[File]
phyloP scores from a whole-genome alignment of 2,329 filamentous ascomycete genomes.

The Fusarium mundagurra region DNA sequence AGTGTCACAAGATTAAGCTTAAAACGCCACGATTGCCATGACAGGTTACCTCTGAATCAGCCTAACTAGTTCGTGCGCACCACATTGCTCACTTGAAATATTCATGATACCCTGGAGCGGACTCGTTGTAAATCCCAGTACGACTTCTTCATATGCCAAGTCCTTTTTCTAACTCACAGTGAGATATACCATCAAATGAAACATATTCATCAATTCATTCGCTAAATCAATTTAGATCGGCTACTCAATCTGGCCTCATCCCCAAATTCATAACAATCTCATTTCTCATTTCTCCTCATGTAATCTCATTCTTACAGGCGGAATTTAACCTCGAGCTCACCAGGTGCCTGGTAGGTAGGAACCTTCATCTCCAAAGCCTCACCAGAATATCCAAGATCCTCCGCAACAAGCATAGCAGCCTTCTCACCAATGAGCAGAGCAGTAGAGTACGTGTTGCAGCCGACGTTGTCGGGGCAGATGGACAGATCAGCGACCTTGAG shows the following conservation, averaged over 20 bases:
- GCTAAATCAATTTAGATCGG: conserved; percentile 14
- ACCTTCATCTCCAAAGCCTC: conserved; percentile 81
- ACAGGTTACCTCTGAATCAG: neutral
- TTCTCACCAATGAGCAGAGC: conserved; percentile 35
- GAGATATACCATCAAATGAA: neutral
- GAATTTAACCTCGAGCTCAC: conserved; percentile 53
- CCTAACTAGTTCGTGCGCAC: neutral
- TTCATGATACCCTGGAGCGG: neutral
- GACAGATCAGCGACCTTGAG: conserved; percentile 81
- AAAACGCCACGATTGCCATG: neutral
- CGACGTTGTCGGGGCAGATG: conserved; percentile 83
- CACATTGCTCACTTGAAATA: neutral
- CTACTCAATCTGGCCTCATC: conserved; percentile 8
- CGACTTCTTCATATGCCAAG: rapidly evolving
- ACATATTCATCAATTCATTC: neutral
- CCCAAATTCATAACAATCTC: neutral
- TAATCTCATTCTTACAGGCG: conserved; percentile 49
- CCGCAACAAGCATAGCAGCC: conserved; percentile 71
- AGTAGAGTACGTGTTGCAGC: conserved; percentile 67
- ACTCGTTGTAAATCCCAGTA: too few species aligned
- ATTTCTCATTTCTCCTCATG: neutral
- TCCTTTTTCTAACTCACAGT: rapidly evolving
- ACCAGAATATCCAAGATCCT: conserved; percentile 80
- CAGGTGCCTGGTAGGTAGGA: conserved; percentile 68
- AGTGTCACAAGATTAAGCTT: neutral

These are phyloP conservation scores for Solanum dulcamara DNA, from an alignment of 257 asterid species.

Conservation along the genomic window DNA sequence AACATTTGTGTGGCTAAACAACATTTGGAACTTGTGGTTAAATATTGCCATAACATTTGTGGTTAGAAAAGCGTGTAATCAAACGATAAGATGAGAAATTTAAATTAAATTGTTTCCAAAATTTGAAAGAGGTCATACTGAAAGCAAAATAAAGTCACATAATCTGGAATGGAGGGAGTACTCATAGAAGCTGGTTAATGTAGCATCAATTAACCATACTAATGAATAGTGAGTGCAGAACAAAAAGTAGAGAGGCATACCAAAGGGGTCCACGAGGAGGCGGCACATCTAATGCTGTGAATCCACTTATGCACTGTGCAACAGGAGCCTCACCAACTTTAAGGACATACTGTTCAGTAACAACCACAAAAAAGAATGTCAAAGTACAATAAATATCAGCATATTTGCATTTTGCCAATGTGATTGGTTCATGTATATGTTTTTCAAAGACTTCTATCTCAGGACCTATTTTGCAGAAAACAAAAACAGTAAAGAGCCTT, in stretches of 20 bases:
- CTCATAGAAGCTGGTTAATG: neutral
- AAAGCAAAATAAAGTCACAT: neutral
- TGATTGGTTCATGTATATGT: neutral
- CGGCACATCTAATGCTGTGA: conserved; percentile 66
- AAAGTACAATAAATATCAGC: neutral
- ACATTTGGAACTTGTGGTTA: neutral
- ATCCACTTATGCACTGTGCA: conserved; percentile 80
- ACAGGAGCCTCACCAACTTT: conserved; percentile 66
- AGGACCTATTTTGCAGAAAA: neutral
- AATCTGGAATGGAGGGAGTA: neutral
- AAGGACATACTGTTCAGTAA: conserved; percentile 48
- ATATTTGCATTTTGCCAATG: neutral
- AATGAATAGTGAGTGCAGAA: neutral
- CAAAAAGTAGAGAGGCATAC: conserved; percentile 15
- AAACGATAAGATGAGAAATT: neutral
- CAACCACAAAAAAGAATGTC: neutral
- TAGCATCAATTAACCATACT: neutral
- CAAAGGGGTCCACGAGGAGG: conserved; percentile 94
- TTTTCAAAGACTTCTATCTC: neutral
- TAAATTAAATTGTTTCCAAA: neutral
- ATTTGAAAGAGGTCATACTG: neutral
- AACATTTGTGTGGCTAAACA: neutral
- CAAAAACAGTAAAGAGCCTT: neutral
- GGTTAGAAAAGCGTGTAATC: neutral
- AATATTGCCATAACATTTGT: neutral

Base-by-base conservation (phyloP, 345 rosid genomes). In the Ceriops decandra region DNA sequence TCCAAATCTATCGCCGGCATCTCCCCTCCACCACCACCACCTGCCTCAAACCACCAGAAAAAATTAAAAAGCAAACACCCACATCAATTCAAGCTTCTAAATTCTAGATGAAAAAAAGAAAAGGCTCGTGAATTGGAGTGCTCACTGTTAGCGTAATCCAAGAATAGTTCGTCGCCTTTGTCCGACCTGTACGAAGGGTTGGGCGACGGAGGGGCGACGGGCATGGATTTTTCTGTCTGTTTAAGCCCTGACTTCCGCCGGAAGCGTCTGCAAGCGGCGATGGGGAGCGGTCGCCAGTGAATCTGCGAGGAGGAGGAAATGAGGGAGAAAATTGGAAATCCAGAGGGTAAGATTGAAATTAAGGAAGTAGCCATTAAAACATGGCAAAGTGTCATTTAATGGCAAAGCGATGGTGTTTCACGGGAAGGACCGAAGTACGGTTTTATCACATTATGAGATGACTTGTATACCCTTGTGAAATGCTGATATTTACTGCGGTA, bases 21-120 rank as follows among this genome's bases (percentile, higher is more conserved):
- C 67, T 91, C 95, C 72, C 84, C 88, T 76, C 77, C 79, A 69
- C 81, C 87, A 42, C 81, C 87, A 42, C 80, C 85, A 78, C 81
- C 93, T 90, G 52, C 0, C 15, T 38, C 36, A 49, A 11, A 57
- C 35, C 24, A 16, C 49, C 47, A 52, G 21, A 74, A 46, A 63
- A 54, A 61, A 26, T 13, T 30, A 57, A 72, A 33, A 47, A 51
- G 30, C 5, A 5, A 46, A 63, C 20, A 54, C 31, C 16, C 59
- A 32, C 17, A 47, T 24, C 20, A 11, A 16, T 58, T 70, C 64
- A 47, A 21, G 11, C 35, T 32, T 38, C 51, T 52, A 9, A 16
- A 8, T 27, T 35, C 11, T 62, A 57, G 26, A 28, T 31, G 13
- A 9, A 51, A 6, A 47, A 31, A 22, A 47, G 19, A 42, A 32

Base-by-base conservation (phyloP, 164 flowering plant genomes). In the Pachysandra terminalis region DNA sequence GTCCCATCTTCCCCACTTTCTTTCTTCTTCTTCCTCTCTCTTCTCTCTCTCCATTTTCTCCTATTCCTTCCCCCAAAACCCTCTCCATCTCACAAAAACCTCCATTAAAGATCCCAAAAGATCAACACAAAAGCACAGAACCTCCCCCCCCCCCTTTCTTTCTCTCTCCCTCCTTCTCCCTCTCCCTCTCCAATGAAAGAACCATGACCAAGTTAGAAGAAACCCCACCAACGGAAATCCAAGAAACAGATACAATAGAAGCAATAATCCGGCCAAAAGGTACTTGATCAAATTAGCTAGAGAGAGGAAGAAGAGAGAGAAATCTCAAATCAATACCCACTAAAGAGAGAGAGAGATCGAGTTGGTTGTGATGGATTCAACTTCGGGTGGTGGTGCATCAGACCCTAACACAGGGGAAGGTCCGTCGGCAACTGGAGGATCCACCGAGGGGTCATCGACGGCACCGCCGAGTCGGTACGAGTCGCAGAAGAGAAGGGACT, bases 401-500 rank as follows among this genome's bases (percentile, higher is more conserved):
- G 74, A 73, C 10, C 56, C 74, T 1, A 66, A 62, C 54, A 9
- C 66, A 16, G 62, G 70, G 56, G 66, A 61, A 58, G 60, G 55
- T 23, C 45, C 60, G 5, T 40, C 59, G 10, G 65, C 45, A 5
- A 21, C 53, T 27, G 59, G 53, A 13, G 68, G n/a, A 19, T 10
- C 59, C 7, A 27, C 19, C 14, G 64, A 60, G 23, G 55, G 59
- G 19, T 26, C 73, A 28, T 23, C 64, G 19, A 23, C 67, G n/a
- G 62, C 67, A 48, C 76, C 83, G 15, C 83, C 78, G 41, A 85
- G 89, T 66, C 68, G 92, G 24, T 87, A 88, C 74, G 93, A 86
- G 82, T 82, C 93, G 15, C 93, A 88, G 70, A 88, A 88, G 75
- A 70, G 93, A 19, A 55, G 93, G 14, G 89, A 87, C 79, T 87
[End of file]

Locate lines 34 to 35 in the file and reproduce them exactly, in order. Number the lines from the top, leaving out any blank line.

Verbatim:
- AAAGTACAATAAATATCAGC: neutral
- ACATTTGGAACTTGTGGTTA: neutral